This morning I typed the following into Google, “What is the word for when you travel somewhere and it feels weird to return home?” I was looking for a word like sonder (n. the realization that each passerby has a life as vivid and complex as your own) or hiraeth (n. a homesickness for a home you can’t return to, or that never was). Something that pithily encapsulates a complex emotion.
Maybe your’re thinking “culture-shock”. But isn’t that for people who return after living or traveling abroad for a long period of time? It’s more like this: I’ve become so embedded in the current U.S. political news cycle that it only becomes shocking when I’ve stepped away from it.
As tourists in Montreal this past summer, my husband and I enthusiastically threw ourselves into celebrations for Canada Day 150. We watched Canadian morning shows and learned about the history of the loonie. We rocked out at the Montreal Jazz Festival. We ate all of our Montreal favorites. We joined the gaggles of tourists hiking to the top of Mont Royal.
Maybe as native Quebecois, we would have felt the ambivalence that some French-Canadians feel towards the rest of their Anglophone country. (Apparently in Quebec, Canada Day, July 1, is a day traditional reserved for moving, and consequently, picking up discarded furniture from the curb.) Instead, we applied our maple-leaf temporary tattoos and waved our mini-Canadian flags with deranged excitement for Montreal’s Canada Day Parade.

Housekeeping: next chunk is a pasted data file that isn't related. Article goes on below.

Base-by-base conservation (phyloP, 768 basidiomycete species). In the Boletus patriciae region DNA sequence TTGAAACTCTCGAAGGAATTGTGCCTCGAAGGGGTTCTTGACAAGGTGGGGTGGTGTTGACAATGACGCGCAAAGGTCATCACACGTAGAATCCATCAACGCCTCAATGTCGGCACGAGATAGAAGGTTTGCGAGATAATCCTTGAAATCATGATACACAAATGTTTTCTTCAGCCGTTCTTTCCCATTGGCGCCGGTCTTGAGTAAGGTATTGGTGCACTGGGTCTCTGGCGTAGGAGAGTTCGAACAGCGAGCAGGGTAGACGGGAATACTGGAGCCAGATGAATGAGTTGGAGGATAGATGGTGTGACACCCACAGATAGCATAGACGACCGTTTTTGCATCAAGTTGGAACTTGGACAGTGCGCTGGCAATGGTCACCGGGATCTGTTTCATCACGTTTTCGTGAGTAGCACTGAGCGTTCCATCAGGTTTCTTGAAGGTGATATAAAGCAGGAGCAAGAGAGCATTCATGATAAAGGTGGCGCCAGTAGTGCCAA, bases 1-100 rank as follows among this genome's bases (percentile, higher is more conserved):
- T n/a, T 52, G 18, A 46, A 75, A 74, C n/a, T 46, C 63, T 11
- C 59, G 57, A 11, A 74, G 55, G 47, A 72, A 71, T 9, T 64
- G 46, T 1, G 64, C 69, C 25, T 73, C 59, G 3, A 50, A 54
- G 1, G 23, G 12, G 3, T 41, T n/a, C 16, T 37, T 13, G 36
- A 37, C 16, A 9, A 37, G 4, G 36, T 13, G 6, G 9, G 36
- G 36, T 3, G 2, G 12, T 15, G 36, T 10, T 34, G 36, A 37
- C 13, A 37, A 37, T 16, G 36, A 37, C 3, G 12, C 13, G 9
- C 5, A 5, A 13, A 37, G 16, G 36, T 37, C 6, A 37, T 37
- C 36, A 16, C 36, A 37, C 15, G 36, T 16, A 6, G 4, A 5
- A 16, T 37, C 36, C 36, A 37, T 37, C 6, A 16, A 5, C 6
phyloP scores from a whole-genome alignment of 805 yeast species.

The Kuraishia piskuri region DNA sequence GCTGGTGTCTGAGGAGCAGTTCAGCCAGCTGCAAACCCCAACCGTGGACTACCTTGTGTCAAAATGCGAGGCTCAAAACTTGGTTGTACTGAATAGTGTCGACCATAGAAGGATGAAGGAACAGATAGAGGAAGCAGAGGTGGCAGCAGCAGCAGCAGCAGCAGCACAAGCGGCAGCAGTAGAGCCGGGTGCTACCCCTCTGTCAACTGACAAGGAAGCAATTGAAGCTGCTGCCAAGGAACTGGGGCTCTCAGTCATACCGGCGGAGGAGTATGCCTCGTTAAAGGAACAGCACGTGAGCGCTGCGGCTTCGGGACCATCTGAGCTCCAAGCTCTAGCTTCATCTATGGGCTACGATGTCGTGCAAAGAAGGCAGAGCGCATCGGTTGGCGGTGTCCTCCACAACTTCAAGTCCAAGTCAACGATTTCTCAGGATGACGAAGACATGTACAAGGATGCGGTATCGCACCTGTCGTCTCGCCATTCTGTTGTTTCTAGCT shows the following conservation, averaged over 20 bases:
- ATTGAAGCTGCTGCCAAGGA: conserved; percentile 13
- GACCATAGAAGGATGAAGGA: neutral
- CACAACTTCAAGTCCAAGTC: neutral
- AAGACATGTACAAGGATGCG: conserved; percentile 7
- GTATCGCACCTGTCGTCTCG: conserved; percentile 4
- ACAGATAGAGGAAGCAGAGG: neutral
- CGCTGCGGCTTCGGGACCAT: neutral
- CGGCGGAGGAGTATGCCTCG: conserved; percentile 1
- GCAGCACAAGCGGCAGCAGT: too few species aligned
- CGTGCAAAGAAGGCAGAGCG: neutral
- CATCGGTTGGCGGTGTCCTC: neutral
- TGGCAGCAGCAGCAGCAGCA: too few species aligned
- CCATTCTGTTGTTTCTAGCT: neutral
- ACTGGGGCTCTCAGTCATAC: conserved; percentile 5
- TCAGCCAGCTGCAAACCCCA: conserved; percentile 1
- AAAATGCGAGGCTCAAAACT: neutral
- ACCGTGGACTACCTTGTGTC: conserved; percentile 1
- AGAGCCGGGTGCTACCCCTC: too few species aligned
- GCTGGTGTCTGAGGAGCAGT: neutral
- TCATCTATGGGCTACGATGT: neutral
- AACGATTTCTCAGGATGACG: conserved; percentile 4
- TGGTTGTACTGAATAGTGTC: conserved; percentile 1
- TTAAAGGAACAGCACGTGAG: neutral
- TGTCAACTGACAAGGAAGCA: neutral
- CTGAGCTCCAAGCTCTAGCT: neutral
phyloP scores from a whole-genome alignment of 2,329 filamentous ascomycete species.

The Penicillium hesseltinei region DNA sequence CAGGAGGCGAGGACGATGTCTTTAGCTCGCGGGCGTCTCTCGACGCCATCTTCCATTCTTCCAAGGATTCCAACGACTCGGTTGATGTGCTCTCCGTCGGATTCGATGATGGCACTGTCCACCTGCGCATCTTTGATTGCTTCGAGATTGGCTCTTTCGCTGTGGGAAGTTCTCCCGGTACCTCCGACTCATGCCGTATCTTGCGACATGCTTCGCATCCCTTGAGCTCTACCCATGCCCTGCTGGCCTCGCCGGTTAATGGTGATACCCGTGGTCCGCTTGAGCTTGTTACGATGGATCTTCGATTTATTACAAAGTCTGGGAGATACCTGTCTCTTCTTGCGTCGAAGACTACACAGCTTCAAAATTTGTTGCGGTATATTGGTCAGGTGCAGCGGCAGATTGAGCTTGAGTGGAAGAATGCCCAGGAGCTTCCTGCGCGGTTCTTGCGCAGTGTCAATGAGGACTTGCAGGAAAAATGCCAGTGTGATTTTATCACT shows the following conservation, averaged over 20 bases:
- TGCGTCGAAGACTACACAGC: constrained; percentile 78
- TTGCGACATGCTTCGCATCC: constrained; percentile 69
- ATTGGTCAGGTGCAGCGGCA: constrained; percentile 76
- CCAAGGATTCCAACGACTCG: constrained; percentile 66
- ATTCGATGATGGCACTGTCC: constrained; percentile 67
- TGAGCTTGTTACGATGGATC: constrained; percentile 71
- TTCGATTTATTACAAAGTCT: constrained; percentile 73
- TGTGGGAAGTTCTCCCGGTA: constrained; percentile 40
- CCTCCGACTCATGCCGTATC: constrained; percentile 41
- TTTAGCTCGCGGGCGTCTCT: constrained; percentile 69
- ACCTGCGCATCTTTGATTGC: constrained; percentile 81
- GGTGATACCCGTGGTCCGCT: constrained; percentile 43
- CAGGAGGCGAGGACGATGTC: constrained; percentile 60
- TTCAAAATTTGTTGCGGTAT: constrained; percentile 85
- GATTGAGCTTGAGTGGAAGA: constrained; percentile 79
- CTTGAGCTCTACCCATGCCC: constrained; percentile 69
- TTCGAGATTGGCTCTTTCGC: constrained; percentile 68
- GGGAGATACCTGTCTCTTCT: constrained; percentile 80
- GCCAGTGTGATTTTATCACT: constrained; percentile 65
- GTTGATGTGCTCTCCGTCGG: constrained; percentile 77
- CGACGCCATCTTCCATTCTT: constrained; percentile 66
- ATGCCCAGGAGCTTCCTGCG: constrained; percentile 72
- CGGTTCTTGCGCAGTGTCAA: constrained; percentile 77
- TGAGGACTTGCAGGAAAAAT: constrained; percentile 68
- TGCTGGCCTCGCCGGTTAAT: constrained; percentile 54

All my ambivalence was reserved for our return to the U.S. just in time for July 4th. We started checking out the U.S. news even before we started our drive back to New Jersey. The president had tweeted a meme about beating up reporters (so now that’s a part of the official White House record). And our New Jersey governor was photographed relaxing at a state beach after shutting down all state beaches due a budget dispute. Of course , now that feels like ages ago.
It’s now a year out from when I attended the first Women’s March in Washington. I knew that if I didn’t take that experience as inspiration to get more politically involved that it would be for nothing. I’m not going to lie. I’ll still enjoy the novelty and escapism of being a tourist. I have the privilege to both escape, and to come back shocked by anything that takes me out of my own daily experience. Hopefully, shocked out of complacency and into (renewed and re-energized) action.